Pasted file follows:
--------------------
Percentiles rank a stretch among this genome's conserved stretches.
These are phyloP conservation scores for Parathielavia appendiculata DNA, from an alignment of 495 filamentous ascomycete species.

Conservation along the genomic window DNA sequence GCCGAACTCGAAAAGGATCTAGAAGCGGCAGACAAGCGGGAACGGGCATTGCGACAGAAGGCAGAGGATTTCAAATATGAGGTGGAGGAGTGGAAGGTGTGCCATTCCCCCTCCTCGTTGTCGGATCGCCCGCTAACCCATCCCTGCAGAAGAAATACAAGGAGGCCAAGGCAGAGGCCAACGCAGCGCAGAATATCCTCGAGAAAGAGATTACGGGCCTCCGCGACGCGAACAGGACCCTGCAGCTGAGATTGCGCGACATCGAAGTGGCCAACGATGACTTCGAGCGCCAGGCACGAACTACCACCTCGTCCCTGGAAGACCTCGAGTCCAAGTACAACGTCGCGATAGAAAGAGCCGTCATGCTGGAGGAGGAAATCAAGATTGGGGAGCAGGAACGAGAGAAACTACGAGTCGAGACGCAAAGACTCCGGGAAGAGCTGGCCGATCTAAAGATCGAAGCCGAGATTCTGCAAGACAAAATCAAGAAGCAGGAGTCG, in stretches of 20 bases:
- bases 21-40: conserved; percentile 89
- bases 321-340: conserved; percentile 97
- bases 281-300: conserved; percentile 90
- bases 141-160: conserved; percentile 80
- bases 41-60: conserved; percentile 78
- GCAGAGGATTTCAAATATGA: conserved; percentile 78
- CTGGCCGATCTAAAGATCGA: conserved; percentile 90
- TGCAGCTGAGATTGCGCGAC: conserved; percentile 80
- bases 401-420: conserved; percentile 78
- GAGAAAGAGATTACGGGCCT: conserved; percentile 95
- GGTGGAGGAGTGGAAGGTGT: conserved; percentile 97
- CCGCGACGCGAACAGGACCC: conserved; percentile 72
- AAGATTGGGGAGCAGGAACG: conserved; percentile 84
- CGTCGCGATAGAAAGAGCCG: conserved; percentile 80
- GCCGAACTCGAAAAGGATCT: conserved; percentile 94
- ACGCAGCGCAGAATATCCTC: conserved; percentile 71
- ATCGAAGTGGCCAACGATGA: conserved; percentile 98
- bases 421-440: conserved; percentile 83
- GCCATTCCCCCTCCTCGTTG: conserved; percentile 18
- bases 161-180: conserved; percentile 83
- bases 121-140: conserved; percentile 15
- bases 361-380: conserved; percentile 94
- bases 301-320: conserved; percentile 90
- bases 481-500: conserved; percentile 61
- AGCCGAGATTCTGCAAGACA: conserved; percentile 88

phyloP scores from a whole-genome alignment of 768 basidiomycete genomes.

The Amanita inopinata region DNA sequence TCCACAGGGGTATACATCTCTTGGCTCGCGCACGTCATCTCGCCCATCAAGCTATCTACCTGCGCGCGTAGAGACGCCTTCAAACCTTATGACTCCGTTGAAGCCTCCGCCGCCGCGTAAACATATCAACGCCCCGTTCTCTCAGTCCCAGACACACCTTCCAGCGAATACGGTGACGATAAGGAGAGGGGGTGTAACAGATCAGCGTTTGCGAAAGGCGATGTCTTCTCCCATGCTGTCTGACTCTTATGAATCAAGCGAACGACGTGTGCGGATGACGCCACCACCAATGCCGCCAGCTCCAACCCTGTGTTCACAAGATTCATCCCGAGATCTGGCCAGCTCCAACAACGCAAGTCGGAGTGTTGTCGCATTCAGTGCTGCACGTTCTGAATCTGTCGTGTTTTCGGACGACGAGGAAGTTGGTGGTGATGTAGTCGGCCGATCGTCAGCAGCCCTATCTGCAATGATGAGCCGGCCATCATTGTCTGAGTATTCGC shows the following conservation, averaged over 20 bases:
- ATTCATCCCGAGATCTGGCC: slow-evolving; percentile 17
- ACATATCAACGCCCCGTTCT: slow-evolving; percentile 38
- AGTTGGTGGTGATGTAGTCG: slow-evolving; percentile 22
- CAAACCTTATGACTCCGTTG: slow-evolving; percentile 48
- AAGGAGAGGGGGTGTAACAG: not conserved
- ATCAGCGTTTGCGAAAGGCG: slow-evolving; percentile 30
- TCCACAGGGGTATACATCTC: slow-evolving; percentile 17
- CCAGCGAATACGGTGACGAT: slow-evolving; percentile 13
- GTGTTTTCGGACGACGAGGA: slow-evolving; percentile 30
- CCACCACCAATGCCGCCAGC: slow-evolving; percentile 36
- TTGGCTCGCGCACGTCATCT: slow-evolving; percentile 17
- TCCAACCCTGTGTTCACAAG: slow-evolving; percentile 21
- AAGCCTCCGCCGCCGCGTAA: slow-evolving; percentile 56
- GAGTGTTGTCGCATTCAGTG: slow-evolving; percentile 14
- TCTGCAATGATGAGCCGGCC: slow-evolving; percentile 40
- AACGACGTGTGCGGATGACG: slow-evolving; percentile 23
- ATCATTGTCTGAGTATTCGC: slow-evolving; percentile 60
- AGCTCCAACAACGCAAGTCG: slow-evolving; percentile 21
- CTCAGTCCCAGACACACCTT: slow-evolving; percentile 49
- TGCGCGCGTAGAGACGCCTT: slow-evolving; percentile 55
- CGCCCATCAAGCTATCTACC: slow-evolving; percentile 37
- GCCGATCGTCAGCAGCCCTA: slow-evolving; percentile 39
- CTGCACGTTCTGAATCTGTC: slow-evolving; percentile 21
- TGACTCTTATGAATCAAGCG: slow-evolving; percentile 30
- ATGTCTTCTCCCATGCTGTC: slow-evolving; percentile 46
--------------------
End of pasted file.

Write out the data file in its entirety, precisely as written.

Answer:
Percentiles rank a stretch among this genome's conserved stretches.
These are phyloP conservation scores for Parathielavia appendiculata DNA, from an alignment of 495 filamentous ascomycete species.

Conservation along the genomic window DNA sequence GCCGAACTCGAAAAGGATCTAGAAGCGGCAGACAAGCGGGAACGGGCATTGCGACAGAAGGCAGAGGATTTCAAATATGAGGTGGAGGAGTGGAAGGTGTGCCATTCCCCCTCCTCGTTGTCGGATCGCCCGCTAACCCATCCCTGCAGAAGAAATACAAGGAGGCCAAGGCAGAGGCCAACGCAGCGCAGAATATCCTCGAGAAAGAGATTACGGGCCTCCGCGACGCGAACAGGACCCTGCAGCTGAGATTGCGCGACATCGAAGTGGCCAACGATGACTTCGAGCGCCAGGCACGAACTACCACCTCGTCCCTGGAAGACCTCGAGTCCAAGTACAACGTCGCGATAGAAAGAGCCGTCATGCTGGAGGAGGAAATCAAGATTGGGGAGCAGGAACGAGAGAAACTACGAGTCGAGACGCAAAGACTCCGGGAAGAGCTGGCCGATCTAAAGATCGAAGCCGAGATTCTGCAAGACAAAATCAAGAAGCAGGAGTCG, in stretches of 20 bases:
- bases 21-40: conserved; percentile 89
- bases 321-340: conserved; percentile 97
- bases 281-300: conserved; percentile 90
- bases 141-160: conserved; percentile 80
- bases 41-60: conserved; percentile 78
- GCAGAGGATTTCAAATATGA: conserved; percentile 78
- CTGGCCGATCTAAAGATCGA: conserved; percentile 90
- TGCAGCTGAGATTGCGCGAC: conserved; percentile 80
- bases 401-420: conserved; percentile 78
- GAGAAAGAGATTACGGGCCT: conserved; percentile 95
- GGTGGAGGAGTGGAAGGTGT: conserved; percentile 97
- CCGCGACGCGAACAGGACCC: conserved; percentile 72
- AAGATTGGGGAGCAGGAACG: conserved; percentile 84
- CGTCGCGATAGAAAGAGCCG: conserved; percentile 80
- GCCGAACTCGAAAAGGATCT: conserved; percentile 94
- ACGCAGCGCAGAATATCCTC: conserved; percentile 71
- ATCGAAGTGGCCAACGATGA: conserved; percentile 98
- bases 421-440: conserved; percentile 83
- GCCATTCCCCCTCCTCGTTG: conserved; percentile 18
- bases 161-180: conserved; percentile 83
- bases 121-140: conserved; percentile 15
- bases 361-380: conserved; percentile 94
- bases 301-320: conserved; percentile 90
- bases 481-500: conserved; percentile 61
- AGCCGAGATTCTGCAAGACA: conserved; percentile 88

phyloP scores from a whole-genome alignment of 768 basidiomycete genomes.

The Amanita inopinata region DNA sequence TCCACAGGGGTATACATCTCTTGGCTCGCGCACGTCATCTCGCCCATCAAGCTATCTACCTGCGCGCGTAGAGACGCCTTCAAACCTTATGACTCCGTTGAAGCCTCCGCCGCCGCGTAAACATATCAACGCCCCGTTCTCTCAGTCCCAGACACACCTTCCAGCGAATACGGTGACGATAAGGAGAGGGGGTGTAACAGATCAGCGTTTGCGAAAGGCGATGTCTTCTCCCATGCTGTCTGACTCTTATGAATCAAGCGAACGACGTGTGCGGATGACGCCACCACCAATGCCGCCAGCTCCAACCCTGTGTTCACAAGATTCATCCCGAGATCTGGCCAGCTCCAACAACGCAAGTCGGAGTGTTGTCGCATTCAGTGCTGCACGTTCTGAATCTGTCGTGTTTTCGGACGACGAGGAAGTTGGTGGTGATGTAGTCGGCCGATCGTCAGCAGCCCTATCTGCAATGATGAGCCGGCCATCATTGTCTGAGTATTCGC shows the following conservation, averaged over 20 bases:
- ATTCATCCCGAGATCTGGCC: slow-evolving; percentile 17
- ACATATCAACGCCCCGTTCT: slow-evolving; percentile 38
- AGTTGGTGGTGATGTAGTCG: slow-evolving; percentile 22
- CAAACCTTATGACTCCGTTG: slow-evolving; percentile 48
- AAGGAGAGGGGGTGTAACAG: not conserved
- ATCAGCGTTTGCGAAAGGCG: slow-evolving; percentile 30
- TCCACAGGGGTATACATCTC: slow-evolving; percentile 17
- CCAGCGAATACGGTGACGAT: slow-evolving; percentile 13
- GTGTTTTCGGACGACGAGGA: slow-evolving; percentile 30
- CCACCACCAATGCCGCCAGC: slow-evolving; percentile 36
- TTGGCTCGCGCACGTCATCT: slow-evolving; percentile 17
- TCCAACCCTGTGTTCACAAG: slow-evolving; percentile 21
- AAGCCTCCGCCGCCGCGTAA: slow-evolving; percentile 56
- GAGTGTTGTCGCATTCAGTG: slow-evolving; percentile 14
- TCTGCAATGATGAGCCGGCC: slow-evolving; percentile 40
- AACGACGTGTGCGGATGACG: slow-evolving; percentile 23
- ATCATTGTCTGAGTATTCGC: slow-evolving; percentile 60
- AGCTCCAACAACGCAAGTCG: slow-evolving; percentile 21
- CTCAGTCCCAGACACACCTT: slow-evolving; percentile 49
- TGCGCGCGTAGAGACGCCTT: slow-evolving; percentile 55
- CGCCCATCAAGCTATCTACC: slow-evolving; percentile 37
- GCCGATCGTCAGCAGCCCTA: slow-evolving; percentile 39
- CTGCACGTTCTGAATCTGTC: slow-evolving; percentile 21
- TGACTCTTATGAATCAAGCG: slow-evolving; percentile 30
- ATGTCTTCTCCCATGCTGTC: slow-evolving; percentile 46